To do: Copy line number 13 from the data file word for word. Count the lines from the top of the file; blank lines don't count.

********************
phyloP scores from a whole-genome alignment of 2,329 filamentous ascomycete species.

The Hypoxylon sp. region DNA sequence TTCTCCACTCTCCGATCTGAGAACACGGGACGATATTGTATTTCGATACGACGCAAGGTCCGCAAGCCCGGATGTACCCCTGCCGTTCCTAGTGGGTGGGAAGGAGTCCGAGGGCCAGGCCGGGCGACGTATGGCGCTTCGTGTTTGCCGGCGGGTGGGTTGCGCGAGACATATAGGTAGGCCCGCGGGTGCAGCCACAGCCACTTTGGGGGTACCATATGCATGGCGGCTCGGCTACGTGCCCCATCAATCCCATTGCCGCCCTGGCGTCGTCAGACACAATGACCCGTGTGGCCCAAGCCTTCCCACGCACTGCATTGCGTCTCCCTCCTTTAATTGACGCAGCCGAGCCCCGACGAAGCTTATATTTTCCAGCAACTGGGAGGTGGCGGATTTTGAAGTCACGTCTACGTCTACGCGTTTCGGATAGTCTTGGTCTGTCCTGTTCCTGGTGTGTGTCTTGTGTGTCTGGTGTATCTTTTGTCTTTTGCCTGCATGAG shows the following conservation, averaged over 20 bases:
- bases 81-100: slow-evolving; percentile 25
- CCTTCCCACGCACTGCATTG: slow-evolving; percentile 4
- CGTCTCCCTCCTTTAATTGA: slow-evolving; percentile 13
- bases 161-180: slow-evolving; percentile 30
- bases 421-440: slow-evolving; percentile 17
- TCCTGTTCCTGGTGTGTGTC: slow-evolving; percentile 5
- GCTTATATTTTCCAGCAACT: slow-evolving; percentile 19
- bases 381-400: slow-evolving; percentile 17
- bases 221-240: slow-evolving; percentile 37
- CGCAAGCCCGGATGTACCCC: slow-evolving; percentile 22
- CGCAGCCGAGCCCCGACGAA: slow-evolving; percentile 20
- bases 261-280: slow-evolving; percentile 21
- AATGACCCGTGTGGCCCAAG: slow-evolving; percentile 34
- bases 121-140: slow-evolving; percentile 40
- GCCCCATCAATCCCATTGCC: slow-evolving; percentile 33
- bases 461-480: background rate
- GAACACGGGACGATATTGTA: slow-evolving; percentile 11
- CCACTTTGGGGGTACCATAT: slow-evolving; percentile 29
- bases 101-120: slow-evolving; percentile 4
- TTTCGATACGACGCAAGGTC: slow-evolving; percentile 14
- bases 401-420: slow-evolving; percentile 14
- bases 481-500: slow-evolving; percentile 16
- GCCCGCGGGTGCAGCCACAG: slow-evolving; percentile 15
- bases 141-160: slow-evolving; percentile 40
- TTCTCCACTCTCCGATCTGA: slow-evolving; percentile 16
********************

- CGCAGCCGAGCCCCGACGAA: slow-evolving; percentile 20